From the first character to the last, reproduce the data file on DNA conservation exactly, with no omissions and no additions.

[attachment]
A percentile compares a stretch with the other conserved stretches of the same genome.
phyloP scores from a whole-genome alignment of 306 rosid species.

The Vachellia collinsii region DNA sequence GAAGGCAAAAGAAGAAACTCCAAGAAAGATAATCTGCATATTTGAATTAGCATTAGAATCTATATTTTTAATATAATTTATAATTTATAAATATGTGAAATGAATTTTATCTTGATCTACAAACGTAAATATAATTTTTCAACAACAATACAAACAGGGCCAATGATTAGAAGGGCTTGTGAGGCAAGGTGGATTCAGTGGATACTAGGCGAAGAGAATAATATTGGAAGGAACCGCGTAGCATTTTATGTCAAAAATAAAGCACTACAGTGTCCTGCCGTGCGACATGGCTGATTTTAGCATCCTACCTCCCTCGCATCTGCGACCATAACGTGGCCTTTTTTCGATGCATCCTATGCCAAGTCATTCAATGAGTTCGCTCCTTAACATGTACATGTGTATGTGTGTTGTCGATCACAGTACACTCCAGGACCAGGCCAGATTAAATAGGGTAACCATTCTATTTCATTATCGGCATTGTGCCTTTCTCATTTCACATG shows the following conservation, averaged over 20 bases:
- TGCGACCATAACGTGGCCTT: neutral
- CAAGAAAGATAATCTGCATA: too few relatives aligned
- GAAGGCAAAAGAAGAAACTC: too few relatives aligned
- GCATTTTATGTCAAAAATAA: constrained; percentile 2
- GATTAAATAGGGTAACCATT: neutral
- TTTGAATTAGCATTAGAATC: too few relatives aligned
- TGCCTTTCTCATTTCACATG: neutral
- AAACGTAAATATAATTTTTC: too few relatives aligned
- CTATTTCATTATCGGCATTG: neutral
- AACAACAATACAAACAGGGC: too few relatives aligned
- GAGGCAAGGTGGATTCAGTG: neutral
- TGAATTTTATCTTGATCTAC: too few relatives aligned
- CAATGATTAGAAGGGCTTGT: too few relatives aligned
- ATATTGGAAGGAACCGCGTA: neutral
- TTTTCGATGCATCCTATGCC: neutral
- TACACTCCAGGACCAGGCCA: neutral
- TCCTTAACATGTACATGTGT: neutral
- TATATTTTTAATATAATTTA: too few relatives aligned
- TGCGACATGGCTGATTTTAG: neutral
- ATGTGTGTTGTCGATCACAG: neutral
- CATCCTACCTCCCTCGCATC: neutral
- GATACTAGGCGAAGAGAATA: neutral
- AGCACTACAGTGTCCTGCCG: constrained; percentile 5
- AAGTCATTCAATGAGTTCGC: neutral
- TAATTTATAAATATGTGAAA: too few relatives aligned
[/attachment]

A percentile compares a stretch with the other conserved stretches of the same genome.
phyloP scores from a whole-genome alignment of 306 rosid species.

The Vachellia collinsii region DNA sequence GAAGGCAAAAGAAGAAACTCCAAGAAAGATAATCTGCATATTTGAATTAGCATTAGAATCTATATTTTTAATATAATTTATAATTTATAAATATGTGAAATGAATTTTATCTTGATCTACAAACGTAAATATAATTTTTCAACAACAATACAAACAGGGCCAATGATTAGAAGGGCTTGTGAGGCAAGGTGGATTCAGTGGATACTAGGCGAAGAGAATAATATTGGAAGGAACCGCGTAGCATTTTATGTCAAAAATAAAGCACTACAGTGTCCTGCCGTGCGACATGGCTGATTTTAGCATCCTACCTCCCTCGCATCTGCGACCATAACGTGGCCTTTTTTCGATGCATCCTATGCCAAGTCATTCAATGAGTTCGCTCCTTAACATGTACATGTGTATGTGTGTTGTCGATCACAGTACACTCCAGGACCAGGCCAGATTAAATAGGGTAACCATTCTATTTCATTATCGGCATTGTGCCTTTCTCATTTCACATG shows the following conservation, averaged over 20 bases:
- TGCGACCATAACGTGGCCTT: neutral
- CAAGAAAGATAATCTGCATA: too few relatives aligned
- GAAGGCAAAAGAAGAAACTC: too few relatives aligned
- GCATTTTATGTCAAAAATAA: constrained; percentile 2
- GATTAAATAGGGTAACCATT: neutral
- TTTGAATTAGCATTAGAATC: too few relatives aligned
- TGCCTTTCTCATTTCACATG: neutral
- AAACGTAAATATAATTTTTC: too few relatives aligned
- CTATTTCATTATCGGCATTG: neutral
- AACAACAATACAAACAGGGC: too few relatives aligned
- GAGGCAAGGTGGATTCAGTG: neutral
- TGAATTTTATCTTGATCTAC: too few relatives aligned
- CAATGATTAGAAGGGCTTGT: too few relatives aligned
- ATATTGGAAGGAACCGCGTA: neutral
- TTTTCGATGCATCCTATGCC: neutral
- TACACTCCAGGACCAGGCCA: neutral
- TCCTTAACATGTACATGTGT: neutral
- TATATTTTTAATATAATTTA: too few relatives aligned
- TGCGACATGGCTGATTTTAG: neutral
- ATGTGTGTTGTCGATCACAG: neutral
- CATCCTACCTCCCTCGCATC: neutral
- GATACTAGGCGAAGAGAATA: neutral
- AGCACTACAGTGTCCTGCCG: constrained; percentile 5
- AAGTCATTCAATGAGTTCGC: neutral
- TAATTTATAAATATGTGAAA: too few relatives aligned